He whispers, Stay.
I give a languid smile and leave my cigarette to burn on the nightstand next to his grandmother’s old lamp. I adjust my wig and slip on my red heels. The door closes behind me, as smoke curls around the bed.
I won’t be seeing him again.
Karin Osterberg grew up on the prairie where she transformed dreary winter landscapes into faraway lands. Now living in Oregon, with BAs in Biology and Chemistry, she analyzes chromosomes by day and creates worlds of fiction by night.
The fire raged in the downtown office block.
Flames danced angrily, a seething mass of hatred,
Ruthlessly punishing with every inch they consumed.
From a distance, he watched his handiwork.
The fire raged within him. Still.
White hot and all encompassing
Equally violent, fuelling the next part of his revenge.
From the North West of England, Jon works in local government, with a background in newspaper journalism. He is currently enjoying experimenting with short forms of writing, likes to think he can do so creatively, and quite often has to delete everything he has written and start again.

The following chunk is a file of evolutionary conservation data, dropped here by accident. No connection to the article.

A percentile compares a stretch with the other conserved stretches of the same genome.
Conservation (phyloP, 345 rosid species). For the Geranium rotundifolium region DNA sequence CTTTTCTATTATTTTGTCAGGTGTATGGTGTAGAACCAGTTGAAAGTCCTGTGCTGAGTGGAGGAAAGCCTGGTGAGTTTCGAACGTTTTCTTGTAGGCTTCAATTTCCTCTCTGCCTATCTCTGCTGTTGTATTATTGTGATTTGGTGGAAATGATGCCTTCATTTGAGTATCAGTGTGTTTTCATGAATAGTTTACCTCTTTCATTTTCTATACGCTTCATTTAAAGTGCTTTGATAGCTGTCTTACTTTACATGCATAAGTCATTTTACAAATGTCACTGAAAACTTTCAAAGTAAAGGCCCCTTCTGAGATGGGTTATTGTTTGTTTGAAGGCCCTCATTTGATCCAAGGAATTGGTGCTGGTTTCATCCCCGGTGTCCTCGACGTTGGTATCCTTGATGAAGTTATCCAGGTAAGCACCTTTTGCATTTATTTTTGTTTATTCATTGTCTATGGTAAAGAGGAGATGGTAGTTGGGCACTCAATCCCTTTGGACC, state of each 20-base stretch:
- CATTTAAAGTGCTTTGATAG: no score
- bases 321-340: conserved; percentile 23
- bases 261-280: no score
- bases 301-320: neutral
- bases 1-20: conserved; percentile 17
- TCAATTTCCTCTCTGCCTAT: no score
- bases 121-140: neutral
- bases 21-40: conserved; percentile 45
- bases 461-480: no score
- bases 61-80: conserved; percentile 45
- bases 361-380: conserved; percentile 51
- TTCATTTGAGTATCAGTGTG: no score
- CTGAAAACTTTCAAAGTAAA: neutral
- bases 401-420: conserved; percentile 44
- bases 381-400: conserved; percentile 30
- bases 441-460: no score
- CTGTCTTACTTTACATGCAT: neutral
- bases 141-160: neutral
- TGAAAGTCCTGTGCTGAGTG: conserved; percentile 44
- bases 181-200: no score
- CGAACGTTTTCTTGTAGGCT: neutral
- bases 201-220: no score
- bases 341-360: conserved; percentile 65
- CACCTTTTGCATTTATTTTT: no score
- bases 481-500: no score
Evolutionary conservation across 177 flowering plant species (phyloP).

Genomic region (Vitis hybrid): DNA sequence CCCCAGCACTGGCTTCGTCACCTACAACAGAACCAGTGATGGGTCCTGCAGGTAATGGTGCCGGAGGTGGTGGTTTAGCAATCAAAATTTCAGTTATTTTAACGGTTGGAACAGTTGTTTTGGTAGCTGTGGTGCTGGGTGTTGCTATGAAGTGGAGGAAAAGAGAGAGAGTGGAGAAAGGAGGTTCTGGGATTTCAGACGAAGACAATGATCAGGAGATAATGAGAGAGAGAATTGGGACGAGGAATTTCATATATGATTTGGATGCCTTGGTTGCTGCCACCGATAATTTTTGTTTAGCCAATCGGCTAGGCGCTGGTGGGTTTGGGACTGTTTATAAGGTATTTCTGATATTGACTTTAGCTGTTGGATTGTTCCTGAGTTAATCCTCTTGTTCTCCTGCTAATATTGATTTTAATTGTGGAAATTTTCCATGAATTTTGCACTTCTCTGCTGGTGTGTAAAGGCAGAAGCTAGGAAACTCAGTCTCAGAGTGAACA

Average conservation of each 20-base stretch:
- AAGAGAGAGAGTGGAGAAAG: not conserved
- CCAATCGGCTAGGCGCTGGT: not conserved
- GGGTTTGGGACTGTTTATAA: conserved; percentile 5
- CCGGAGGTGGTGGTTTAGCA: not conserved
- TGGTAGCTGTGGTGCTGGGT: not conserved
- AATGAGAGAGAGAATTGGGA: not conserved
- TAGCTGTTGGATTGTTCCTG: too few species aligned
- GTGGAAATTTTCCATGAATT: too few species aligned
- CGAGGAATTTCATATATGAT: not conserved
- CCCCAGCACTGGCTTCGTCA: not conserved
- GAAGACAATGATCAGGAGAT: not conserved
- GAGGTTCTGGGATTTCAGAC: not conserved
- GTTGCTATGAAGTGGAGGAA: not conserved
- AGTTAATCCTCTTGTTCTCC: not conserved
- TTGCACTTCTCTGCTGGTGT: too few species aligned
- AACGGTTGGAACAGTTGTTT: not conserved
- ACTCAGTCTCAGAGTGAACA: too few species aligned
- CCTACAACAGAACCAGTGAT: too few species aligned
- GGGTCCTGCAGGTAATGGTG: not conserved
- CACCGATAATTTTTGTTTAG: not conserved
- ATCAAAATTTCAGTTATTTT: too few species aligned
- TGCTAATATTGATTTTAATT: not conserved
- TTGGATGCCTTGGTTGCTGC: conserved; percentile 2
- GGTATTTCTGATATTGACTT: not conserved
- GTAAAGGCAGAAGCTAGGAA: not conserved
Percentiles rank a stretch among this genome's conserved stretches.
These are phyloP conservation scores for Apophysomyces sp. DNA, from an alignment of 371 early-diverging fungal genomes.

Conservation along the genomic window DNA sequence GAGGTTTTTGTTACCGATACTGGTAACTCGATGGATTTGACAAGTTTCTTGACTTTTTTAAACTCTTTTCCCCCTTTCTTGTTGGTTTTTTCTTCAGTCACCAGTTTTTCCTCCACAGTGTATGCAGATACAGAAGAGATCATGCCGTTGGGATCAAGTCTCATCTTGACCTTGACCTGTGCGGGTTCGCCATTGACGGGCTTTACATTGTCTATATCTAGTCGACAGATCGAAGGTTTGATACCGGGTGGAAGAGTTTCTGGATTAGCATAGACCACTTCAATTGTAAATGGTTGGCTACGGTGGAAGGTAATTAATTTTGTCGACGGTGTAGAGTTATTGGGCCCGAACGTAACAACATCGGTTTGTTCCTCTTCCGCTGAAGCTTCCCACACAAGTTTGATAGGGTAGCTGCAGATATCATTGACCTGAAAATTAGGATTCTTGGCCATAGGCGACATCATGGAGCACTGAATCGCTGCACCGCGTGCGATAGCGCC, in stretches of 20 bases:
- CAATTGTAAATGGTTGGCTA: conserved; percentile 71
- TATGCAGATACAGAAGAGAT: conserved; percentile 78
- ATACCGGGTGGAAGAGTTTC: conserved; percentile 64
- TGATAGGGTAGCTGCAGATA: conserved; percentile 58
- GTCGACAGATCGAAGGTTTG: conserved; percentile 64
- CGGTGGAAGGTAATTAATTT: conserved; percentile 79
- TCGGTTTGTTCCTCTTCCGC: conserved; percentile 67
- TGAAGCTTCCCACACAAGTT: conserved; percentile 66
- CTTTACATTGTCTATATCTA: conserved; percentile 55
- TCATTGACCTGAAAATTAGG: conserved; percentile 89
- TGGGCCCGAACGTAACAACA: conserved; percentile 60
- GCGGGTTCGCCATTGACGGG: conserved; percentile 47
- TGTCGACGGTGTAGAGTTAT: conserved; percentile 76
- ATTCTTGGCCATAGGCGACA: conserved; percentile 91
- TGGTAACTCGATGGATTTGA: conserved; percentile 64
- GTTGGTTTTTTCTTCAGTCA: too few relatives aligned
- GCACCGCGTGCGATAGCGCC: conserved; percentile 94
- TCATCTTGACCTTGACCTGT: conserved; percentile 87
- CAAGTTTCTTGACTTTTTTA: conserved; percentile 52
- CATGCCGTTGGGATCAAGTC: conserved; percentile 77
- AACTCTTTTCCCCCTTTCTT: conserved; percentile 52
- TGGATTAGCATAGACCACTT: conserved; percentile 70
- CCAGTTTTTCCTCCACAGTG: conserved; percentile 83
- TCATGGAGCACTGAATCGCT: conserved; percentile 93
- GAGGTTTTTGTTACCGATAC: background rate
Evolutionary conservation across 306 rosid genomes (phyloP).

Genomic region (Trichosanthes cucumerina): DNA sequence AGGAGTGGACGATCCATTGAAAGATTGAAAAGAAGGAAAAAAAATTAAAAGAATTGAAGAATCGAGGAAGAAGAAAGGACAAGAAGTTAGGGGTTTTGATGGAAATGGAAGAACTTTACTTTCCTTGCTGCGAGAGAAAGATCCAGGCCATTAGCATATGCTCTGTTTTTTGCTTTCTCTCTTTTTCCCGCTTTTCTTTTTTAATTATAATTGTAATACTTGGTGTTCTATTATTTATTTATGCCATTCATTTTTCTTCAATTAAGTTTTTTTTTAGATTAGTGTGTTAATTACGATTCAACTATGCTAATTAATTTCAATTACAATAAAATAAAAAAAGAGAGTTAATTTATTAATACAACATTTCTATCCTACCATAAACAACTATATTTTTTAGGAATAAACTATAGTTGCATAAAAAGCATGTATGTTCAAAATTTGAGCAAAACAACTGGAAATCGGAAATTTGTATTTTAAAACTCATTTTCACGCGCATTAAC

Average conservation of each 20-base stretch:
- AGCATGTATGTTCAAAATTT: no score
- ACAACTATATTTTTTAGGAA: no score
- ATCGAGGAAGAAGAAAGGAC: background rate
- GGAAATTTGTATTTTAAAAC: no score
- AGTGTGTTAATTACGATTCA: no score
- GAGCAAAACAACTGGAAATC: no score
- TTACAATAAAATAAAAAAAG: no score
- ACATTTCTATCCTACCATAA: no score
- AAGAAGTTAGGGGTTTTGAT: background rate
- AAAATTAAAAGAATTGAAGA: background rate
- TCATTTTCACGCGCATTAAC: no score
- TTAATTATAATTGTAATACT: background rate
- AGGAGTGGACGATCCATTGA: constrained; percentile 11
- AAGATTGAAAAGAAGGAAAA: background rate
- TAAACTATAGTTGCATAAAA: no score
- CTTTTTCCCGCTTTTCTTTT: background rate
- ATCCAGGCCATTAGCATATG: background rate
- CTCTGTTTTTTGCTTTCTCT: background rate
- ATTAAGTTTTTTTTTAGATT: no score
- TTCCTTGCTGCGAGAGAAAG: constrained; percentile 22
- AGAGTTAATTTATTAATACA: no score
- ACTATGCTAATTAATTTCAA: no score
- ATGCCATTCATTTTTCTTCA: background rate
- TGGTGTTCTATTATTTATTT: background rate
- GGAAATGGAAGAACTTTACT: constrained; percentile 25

Sirens scream while lights, like fireworks of red and white, slice at twinkling skies. Engines slow, firemen race inside for the old couple.
Blanket-wrapped, on the street, they whisper: “Think they’ll figure it out?”
The Chief sadly reports: “The cause is under investigation.”
They nod, squeezing closer, bedroom sheets smoldering.
is an aviator, author, and speaker on ways risk and fear can work to our advantage to dream and explore. She is preparing for suborbital space flight.
I ran away from home.
My folks came after me. They found me. They brought me back.
I ran away from home again.
My folks came right after me. I hid. They still found me. They brought me back again.
The next time, I burnt the house down first.
Joe Malone is living with a Wora woman and her three sisters in South Sudan. Read more of his writing at joem18b.wordpress.com.
“No, sir,” said she, sincere as can be, “I never did ignite this fire!”
“Listen well, girl,” answered Inspector Earl, “I half suspect you are a liar!”
“Suspicions of arson?” inquired the parson, obsequious, timid, subdued.
“Indeed,” replied Earl, “though, no, not the girl… The arsonist, sir; it was you!”
This poem was based on the prompt “this fire” at TypeTrigger.
Jim called Sally and said he just wanted to be friends. He told her there was no spark in their relationship.
Sally showed up at Jim’s house later that night. She figured that Jim needed more than just a spark. She lit a match and set his home on fire.
John has interests that range from guitars to the Incredible Hulk. He was born and raised in St. Louis, Missouri and still lives there to this day. You can hear him on the weekly podcast at www.comicbookshowdown.com.